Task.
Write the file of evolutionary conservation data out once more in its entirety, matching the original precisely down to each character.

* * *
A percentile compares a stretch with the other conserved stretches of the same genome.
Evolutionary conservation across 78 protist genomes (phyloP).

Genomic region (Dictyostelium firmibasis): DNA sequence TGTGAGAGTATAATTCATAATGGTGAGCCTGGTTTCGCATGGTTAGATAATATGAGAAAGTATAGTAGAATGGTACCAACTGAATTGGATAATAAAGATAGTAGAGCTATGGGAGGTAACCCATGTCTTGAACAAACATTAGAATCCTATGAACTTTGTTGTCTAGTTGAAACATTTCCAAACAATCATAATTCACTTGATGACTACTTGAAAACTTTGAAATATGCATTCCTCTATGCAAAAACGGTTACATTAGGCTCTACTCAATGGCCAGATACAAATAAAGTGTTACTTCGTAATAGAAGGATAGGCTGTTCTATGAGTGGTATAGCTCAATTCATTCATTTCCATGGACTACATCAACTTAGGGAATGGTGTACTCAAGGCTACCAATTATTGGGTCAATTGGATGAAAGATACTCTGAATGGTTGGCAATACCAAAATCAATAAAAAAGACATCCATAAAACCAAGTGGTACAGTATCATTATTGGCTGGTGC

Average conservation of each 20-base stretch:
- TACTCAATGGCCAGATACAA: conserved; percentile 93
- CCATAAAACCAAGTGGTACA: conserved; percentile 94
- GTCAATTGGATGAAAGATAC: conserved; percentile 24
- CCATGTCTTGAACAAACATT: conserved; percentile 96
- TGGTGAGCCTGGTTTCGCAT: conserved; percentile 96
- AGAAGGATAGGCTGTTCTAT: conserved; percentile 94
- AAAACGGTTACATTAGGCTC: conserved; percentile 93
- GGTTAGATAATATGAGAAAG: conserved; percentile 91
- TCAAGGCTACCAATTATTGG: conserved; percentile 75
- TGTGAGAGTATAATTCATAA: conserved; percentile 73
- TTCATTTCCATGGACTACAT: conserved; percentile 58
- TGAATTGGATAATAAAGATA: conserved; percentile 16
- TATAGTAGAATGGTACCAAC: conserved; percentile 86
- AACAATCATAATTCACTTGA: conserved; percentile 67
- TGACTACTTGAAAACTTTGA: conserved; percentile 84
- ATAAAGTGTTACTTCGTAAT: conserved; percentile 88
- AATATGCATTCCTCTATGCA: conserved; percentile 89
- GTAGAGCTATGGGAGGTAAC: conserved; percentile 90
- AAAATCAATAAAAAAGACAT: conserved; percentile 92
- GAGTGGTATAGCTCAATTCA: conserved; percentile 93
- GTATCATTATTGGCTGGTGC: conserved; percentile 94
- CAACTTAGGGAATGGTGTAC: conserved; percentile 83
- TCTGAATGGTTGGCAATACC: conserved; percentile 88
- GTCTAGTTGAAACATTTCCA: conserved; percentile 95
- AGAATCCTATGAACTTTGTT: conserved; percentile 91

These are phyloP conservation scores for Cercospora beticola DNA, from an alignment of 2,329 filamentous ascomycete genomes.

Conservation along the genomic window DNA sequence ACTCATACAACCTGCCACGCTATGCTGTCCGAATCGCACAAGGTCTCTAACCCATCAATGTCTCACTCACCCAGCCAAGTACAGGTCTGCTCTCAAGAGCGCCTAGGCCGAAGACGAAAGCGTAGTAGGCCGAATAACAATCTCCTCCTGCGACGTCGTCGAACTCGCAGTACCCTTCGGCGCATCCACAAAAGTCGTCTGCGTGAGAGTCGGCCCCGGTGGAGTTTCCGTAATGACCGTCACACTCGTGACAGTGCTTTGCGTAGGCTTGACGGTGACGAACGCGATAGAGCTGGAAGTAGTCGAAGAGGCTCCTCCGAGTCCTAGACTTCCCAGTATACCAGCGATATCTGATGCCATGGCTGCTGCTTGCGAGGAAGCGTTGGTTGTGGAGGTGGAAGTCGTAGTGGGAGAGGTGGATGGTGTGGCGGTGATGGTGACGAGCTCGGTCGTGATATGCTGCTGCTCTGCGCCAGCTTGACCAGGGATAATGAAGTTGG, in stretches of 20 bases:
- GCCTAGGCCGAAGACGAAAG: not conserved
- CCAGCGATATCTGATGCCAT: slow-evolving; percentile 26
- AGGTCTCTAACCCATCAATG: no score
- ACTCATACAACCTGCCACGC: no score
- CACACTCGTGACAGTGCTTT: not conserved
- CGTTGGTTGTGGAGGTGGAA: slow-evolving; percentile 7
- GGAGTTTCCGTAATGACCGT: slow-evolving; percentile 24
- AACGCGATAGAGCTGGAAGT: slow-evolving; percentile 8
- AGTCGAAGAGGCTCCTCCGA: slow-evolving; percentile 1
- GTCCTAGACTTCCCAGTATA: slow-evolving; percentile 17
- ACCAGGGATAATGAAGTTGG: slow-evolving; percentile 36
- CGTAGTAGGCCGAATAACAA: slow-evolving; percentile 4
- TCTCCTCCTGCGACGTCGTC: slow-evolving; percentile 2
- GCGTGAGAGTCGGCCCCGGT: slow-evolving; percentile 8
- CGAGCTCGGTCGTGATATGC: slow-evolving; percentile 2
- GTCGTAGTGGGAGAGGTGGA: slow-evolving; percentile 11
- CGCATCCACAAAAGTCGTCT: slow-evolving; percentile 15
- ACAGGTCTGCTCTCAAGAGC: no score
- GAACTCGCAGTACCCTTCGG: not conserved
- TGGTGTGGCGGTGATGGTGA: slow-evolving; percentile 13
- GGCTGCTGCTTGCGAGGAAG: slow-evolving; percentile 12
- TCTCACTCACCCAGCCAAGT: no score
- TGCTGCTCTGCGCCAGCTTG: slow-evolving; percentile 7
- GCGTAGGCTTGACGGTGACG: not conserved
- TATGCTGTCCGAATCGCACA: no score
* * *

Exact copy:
A percentile compares a stretch with the other conserved stretches of the same genome.
Evolutionary conservation across 78 protist genomes (phyloP).

Genomic region (Dictyostelium firmibasis): DNA sequence TGTGAGAGTATAATTCATAATGGTGAGCCTGGTTTCGCATGGTTAGATAATATGAGAAAGTATAGTAGAATGGTACCAACTGAATTGGATAATAAAGATAGTAGAGCTATGGGAGGTAACCCATGTCTTGAACAAACATTAGAATCCTATGAACTTTGTTGTCTAGTTGAAACATTTCCAAACAATCATAATTCACTTGATGACTACTTGAAAACTTTGAAATATGCATTCCTCTATGCAAAAACGGTTACATTAGGCTCTACTCAATGGCCAGATACAAATAAAGTGTTACTTCGTAATAGAAGGATAGGCTGTTCTATGAGTGGTATAGCTCAATTCATTCATTTCCATGGACTACATCAACTTAGGGAATGGTGTACTCAAGGCTACCAATTATTGGGTCAATTGGATGAAAGATACTCTGAATGGTTGGCAATACCAAAATCAATAAAAAAGACATCCATAAAACCAAGTGGTACAGTATCATTATTGGCTGGTGC

Average conservation of each 20-base stretch:
- TACTCAATGGCCAGATACAA: conserved; percentile 93
- CCATAAAACCAAGTGGTACA: conserved; percentile 94
- GTCAATTGGATGAAAGATAC: conserved; percentile 24
- CCATGTCTTGAACAAACATT: conserved; percentile 96
- TGGTGAGCCTGGTTTCGCAT: conserved; percentile 96
- AGAAGGATAGGCTGTTCTAT: conserved; percentile 94
- AAAACGGTTACATTAGGCTC: conserved; percentile 93
- GGTTAGATAATATGAGAAAG: conserved; percentile 91
- TCAAGGCTACCAATTATTGG: conserved; percentile 75
- TGTGAGAGTATAATTCATAA: conserved; percentile 73
- TTCATTTCCATGGACTACAT: conserved; percentile 58
- TGAATTGGATAATAAAGATA: conserved; percentile 16
- TATAGTAGAATGGTACCAAC: conserved; percentile 86
- AACAATCATAATTCACTTGA: conserved; percentile 67
- TGACTACTTGAAAACTTTGA: conserved; percentile 84
- ATAAAGTGTTACTTCGTAAT: conserved; percentile 88
- AATATGCATTCCTCTATGCA: conserved; percentile 89
- GTAGAGCTATGGGAGGTAAC: conserved; percentile 90
- AAAATCAATAAAAAAGACAT: conserved; percentile 92
- GAGTGGTATAGCTCAATTCA: conserved; percentile 93
- GTATCATTATTGGCTGGTGC: conserved; percentile 94
- CAACTTAGGGAATGGTGTAC: conserved; percentile 83
- TCTGAATGGTTGGCAATACC: conserved; percentile 88
- GTCTAGTTGAAACATTTCCA: conserved; percentile 95
- AGAATCCTATGAACTTTGTT: conserved; percentile 91

These are phyloP conservation scores for Cercospora beticola DNA, from an alignment of 2,329 filamentous ascomycete genomes.

Conservation along the genomic window DNA sequence ACTCATACAACCTGCCACGCTATGCTGTCCGAATCGCACAAGGTCTCTAACCCATCAATGTCTCACTCACCCAGCCAAGTACAGGTCTGCTCTCAAGAGCGCCTAGGCCGAAGACGAAAGCGTAGTAGGCCGAATAACAATCTCCTCCTGCGACGTCGTCGAACTCGCAGTACCCTTCGGCGCATCCACAAAAGTCGTCTGCGTGAGAGTCGGCCCCGGTGGAGTTTCCGTAATGACCGTCACACTCGTGACAGTGCTTTGCGTAGGCTTGACGGTGACGAACGCGATAGAGCTGGAAGTAGTCGAAGAGGCTCCTCCGAGTCCTAGACTTCCCAGTATACCAGCGATATCTGATGCCATGGCTGCTGCTTGCGAGGAAGCGTTGGTTGTGGAGGTGGAAGTCGTAGTGGGAGAGGTGGATGGTGTGGCGGTGATGGTGACGAGCTCGGTCGTGATATGCTGCTGCTCTGCGCCAGCTTGACCAGGGATAATGAAGTTGG, in stretches of 20 bases:
- GCCTAGGCCGAAGACGAAAG: not conserved
- CCAGCGATATCTGATGCCAT: slow-evolving; percentile 26
- AGGTCTCTAACCCATCAATG: no score
- ACTCATACAACCTGCCACGC: no score
- CACACTCGTGACAGTGCTTT: not conserved
- CGTTGGTTGTGGAGGTGGAA: slow-evolving; percentile 7
- GGAGTTTCCGTAATGACCGT: slow-evolving; percentile 24
- AACGCGATAGAGCTGGAAGT: slow-evolving; percentile 8
- AGTCGAAGAGGCTCCTCCGA: slow-evolving; percentile 1
- GTCCTAGACTTCCCAGTATA: slow-evolving; percentile 17
- ACCAGGGATAATGAAGTTGG: slow-evolving; percentile 36
- CGTAGTAGGCCGAATAACAA: slow-evolving; percentile 4
- TCTCCTCCTGCGACGTCGTC: slow-evolving; percentile 2
- GCGTGAGAGTCGGCCCCGGT: slow-evolving; percentile 8
- CGAGCTCGGTCGTGATATGC: slow-evolving; percentile 2
- GTCGTAGTGGGAGAGGTGGA: slow-evolving; percentile 11
- CGCATCCACAAAAGTCGTCT: slow-evolving; percentile 15
- ACAGGTCTGCTCTCAAGAGC: no score
- GAACTCGCAGTACCCTTCGG: not conserved
- TGGTGTGGCGGTGATGGTGA: slow-evolving; percentile 13
- GGCTGCTGCTTGCGAGGAAG: slow-evolving; percentile 12
- TCTCACTCACCCAGCCAAGT: no score
- TGCTGCTCTGCGCCAGCTTG: slow-evolving; percentile 7
- GCGTAGGCTTGACGGTGACG: not conserved
- TATGCTGTCCGAATCGCACA: no score